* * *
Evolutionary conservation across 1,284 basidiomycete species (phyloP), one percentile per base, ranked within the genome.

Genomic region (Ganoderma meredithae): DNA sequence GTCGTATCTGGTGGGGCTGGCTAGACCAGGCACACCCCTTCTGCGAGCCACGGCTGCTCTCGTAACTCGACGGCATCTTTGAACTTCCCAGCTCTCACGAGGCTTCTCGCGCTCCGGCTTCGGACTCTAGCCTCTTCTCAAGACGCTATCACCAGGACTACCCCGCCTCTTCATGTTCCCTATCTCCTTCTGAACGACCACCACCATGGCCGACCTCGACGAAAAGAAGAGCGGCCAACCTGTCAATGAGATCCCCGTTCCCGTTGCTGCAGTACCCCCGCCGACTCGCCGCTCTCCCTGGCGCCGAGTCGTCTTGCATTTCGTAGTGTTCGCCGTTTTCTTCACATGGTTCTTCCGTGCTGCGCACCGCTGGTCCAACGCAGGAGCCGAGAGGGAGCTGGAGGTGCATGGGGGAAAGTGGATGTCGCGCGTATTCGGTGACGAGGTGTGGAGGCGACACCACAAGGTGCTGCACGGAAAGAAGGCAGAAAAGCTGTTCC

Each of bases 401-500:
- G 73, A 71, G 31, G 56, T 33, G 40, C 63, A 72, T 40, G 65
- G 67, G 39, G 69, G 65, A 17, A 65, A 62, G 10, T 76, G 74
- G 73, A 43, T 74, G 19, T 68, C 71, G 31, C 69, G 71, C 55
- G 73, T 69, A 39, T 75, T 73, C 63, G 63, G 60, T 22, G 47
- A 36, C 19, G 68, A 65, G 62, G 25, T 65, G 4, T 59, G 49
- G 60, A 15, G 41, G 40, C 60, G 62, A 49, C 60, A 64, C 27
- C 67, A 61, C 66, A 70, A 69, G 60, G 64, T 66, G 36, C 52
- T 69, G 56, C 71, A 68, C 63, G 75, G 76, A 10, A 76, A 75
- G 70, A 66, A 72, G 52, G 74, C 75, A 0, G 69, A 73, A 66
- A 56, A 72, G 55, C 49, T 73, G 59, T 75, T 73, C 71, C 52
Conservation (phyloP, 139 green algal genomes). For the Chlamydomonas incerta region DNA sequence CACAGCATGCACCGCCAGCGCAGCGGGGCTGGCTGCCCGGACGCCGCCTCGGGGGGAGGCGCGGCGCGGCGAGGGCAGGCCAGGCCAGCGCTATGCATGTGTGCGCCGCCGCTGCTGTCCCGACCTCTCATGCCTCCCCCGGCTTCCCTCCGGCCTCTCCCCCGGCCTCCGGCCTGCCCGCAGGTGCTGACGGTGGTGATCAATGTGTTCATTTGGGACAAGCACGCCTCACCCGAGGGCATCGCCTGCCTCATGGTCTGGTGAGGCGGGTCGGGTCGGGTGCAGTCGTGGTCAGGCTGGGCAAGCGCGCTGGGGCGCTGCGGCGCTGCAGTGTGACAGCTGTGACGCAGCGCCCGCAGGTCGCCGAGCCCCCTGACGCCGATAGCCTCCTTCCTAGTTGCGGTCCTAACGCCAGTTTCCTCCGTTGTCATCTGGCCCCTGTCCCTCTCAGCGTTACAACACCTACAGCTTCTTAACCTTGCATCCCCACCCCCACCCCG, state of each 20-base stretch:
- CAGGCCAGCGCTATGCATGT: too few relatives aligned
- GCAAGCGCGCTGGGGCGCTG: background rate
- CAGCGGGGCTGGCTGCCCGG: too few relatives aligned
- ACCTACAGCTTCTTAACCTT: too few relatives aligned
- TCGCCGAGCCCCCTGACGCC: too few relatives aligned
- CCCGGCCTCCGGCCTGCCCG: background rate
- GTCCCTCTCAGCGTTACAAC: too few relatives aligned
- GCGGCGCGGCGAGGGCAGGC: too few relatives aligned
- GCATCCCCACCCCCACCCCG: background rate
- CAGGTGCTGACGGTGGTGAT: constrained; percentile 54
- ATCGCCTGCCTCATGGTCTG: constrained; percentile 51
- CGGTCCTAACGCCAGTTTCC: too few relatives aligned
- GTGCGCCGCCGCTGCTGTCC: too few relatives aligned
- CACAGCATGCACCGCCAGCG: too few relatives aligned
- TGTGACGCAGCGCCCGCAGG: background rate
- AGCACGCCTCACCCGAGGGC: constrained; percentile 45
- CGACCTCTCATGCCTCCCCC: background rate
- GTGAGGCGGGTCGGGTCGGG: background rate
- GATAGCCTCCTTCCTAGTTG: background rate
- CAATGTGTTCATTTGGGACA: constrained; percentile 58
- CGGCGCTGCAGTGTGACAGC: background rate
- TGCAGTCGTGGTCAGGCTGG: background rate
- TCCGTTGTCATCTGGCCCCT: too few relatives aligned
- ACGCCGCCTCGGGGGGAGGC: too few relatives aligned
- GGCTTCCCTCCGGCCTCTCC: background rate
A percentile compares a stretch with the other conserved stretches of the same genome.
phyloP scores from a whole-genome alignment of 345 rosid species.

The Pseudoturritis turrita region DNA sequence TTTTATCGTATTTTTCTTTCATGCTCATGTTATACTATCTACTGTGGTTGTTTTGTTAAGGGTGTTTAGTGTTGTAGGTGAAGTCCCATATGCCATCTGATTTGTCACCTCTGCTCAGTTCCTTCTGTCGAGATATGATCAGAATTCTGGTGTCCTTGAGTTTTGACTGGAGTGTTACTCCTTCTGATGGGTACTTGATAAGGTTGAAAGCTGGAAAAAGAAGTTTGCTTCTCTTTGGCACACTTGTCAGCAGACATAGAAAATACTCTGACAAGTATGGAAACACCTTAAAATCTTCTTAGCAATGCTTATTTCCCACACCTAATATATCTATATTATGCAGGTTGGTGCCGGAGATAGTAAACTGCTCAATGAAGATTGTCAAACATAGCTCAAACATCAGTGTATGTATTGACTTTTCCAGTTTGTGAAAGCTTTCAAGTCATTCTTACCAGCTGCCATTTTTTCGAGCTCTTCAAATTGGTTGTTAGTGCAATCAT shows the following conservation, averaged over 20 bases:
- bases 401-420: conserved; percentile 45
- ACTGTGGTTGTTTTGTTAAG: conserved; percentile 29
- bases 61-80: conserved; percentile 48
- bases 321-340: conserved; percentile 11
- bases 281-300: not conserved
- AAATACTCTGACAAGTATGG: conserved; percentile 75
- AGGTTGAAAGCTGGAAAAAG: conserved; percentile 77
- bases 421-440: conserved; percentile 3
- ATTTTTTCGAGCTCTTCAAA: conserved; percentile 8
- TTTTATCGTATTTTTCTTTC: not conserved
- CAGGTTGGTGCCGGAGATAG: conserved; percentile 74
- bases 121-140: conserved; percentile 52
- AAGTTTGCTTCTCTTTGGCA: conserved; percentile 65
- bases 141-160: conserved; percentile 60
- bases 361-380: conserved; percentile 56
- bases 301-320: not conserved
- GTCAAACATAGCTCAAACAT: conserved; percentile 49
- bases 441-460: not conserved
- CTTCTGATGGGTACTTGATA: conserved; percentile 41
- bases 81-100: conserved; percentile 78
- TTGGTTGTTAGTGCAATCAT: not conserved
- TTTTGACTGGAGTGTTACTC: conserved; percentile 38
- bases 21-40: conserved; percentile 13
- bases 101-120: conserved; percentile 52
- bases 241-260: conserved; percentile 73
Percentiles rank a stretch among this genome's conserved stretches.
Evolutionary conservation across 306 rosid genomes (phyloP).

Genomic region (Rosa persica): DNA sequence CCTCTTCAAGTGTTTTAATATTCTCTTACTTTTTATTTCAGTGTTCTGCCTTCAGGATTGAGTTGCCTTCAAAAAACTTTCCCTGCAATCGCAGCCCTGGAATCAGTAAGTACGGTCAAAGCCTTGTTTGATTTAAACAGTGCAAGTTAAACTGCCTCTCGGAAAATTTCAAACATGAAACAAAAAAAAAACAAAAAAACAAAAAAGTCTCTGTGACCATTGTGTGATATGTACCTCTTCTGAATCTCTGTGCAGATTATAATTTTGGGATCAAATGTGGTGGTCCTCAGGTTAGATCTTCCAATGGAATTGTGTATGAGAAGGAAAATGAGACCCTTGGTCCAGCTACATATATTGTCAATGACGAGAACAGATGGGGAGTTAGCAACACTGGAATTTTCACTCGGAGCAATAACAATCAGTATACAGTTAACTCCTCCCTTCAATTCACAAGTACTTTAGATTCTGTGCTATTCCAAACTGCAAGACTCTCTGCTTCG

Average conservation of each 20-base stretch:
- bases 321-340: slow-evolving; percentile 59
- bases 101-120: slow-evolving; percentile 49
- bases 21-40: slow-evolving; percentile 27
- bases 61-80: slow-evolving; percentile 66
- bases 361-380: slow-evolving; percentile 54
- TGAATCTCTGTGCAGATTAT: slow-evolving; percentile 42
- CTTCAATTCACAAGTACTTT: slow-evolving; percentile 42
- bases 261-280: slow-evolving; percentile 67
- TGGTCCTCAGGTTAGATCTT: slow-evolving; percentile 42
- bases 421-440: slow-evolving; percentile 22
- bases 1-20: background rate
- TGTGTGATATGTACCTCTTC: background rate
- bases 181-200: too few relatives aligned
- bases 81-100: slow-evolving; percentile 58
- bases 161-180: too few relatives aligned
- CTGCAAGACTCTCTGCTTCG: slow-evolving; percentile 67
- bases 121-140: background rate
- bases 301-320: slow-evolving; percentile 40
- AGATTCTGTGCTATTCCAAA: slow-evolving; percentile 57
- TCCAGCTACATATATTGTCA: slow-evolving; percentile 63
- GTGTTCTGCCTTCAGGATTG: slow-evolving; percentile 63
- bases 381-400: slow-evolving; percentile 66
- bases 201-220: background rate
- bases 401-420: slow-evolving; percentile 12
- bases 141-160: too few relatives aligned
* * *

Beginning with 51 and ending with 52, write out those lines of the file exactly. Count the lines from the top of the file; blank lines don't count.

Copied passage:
- ATTTTTTCGAGCTCTTCAAA: conserved; percentile 8
- TTTTATCGTATTTTTCTTTC: not conserved